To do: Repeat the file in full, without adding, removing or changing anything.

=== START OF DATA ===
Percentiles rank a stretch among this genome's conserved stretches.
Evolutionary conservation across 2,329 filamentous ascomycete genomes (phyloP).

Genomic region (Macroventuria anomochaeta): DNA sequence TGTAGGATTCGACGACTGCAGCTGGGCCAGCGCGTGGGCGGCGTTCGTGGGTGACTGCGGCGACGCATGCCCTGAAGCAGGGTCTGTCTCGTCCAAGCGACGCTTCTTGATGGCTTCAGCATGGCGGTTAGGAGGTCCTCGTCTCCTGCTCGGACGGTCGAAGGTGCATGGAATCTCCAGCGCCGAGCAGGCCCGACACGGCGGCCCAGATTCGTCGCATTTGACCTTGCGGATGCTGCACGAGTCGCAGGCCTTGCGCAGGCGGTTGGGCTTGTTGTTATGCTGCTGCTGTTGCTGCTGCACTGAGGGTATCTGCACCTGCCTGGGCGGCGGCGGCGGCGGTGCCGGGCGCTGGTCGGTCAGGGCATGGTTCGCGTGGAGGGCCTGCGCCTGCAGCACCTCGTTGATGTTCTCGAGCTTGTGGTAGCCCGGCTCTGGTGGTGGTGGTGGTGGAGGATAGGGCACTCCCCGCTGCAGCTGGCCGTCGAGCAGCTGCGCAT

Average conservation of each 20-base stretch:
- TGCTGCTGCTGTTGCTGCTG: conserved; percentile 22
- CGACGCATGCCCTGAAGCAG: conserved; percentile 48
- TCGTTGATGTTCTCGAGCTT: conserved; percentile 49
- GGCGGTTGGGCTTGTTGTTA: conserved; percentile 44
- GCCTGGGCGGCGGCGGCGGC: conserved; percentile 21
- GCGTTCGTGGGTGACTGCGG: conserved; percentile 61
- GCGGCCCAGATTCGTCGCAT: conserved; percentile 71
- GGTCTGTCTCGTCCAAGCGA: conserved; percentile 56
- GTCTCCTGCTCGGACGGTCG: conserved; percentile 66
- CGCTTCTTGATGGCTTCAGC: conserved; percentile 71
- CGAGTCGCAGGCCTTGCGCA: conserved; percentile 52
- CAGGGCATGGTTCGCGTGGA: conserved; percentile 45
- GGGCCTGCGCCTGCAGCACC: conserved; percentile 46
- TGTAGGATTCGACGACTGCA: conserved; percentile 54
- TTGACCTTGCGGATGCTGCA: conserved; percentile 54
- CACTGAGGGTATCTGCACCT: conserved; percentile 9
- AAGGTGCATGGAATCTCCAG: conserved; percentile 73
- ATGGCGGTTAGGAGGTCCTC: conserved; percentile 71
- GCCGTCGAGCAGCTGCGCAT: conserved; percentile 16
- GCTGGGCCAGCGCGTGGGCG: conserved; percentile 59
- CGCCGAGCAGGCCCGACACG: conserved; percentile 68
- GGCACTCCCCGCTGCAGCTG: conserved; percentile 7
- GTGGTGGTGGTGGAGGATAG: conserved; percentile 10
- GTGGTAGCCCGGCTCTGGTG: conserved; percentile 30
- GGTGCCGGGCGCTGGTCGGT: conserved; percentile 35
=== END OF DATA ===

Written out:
Percentiles rank a stretch among this genome's conserved stretches.
Evolutionary conservation across 2,329 filamentous ascomycete genomes (phyloP).

Genomic region (Macroventuria anomochaeta): DNA sequence TGTAGGATTCGACGACTGCAGCTGGGCCAGCGCGTGGGCGGCGTTCGTGGGTGACTGCGGCGACGCATGCCCTGAAGCAGGGTCTGTCTCGTCCAAGCGACGCTTCTTGATGGCTTCAGCATGGCGGTTAGGAGGTCCTCGTCTCCTGCTCGGACGGTCGAAGGTGCATGGAATCTCCAGCGCCGAGCAGGCCCGACACGGCGGCCCAGATTCGTCGCATTTGACCTTGCGGATGCTGCACGAGTCGCAGGCCTTGCGCAGGCGGTTGGGCTTGTTGTTATGCTGCTGCTGTTGCTGCTGCACTGAGGGTATCTGCACCTGCCTGGGCGGCGGCGGCGGCGGTGCCGGGCGCTGGTCGGTCAGGGCATGGTTCGCGTGGAGGGCCTGCGCCTGCAGCACCTCGTTGATGTTCTCGAGCTTGTGGTAGCCCGGCTCTGGTGGTGGTGGTGGTGGAGGATAGGGCACTCCCCGCTGCAGCTGGCCGTCGAGCAGCTGCGCAT

Average conservation of each 20-base stretch:
- TGCTGCTGCTGTTGCTGCTG: conserved; percentile 22
- CGACGCATGCCCTGAAGCAG: conserved; percentile 48
- TCGTTGATGTTCTCGAGCTT: conserved; percentile 49
- GGCGGTTGGGCTTGTTGTTA: conserved; percentile 44
- GCCTGGGCGGCGGCGGCGGC: conserved; percentile 21
- GCGTTCGTGGGTGACTGCGG: conserved; percentile 61
- GCGGCCCAGATTCGTCGCAT: conserved; percentile 71
- GGTCTGTCTCGTCCAAGCGA: conserved; percentile 56
- GTCTCCTGCTCGGACGGTCG: conserved; percentile 66
- CGCTTCTTGATGGCTTCAGC: conserved; percentile 71
- CGAGTCGCAGGCCTTGCGCA: conserved; percentile 52
- CAGGGCATGGTTCGCGTGGA: conserved; percentile 45
- GGGCCTGCGCCTGCAGCACC: conserved; percentile 46
- TGTAGGATTCGACGACTGCA: conserved; percentile 54
- TTGACCTTGCGGATGCTGCA: conserved; percentile 54
- CACTGAGGGTATCTGCACCT: conserved; percentile 9
- AAGGTGCATGGAATCTCCAG: conserved; percentile 73
- ATGGCGGTTAGGAGGTCCTC: conserved; percentile 71
- GCCGTCGAGCAGCTGCGCAT: conserved; percentile 16
- GCTGGGCCAGCGCGTGGGCG: conserved; percentile 59
- CGCCGAGCAGGCCCGACACG: conserved; percentile 68
- GGCACTCCCCGCTGCAGCTG: conserved; percentile 7
- GTGGTGGTGGTGGAGGATAG: conserved; percentile 10
- GTGGTAGCCCGGCTCTGGTG: conserved; percentile 30
- GGTGCCGGGCGCTGGTCGGT: conserved; percentile 35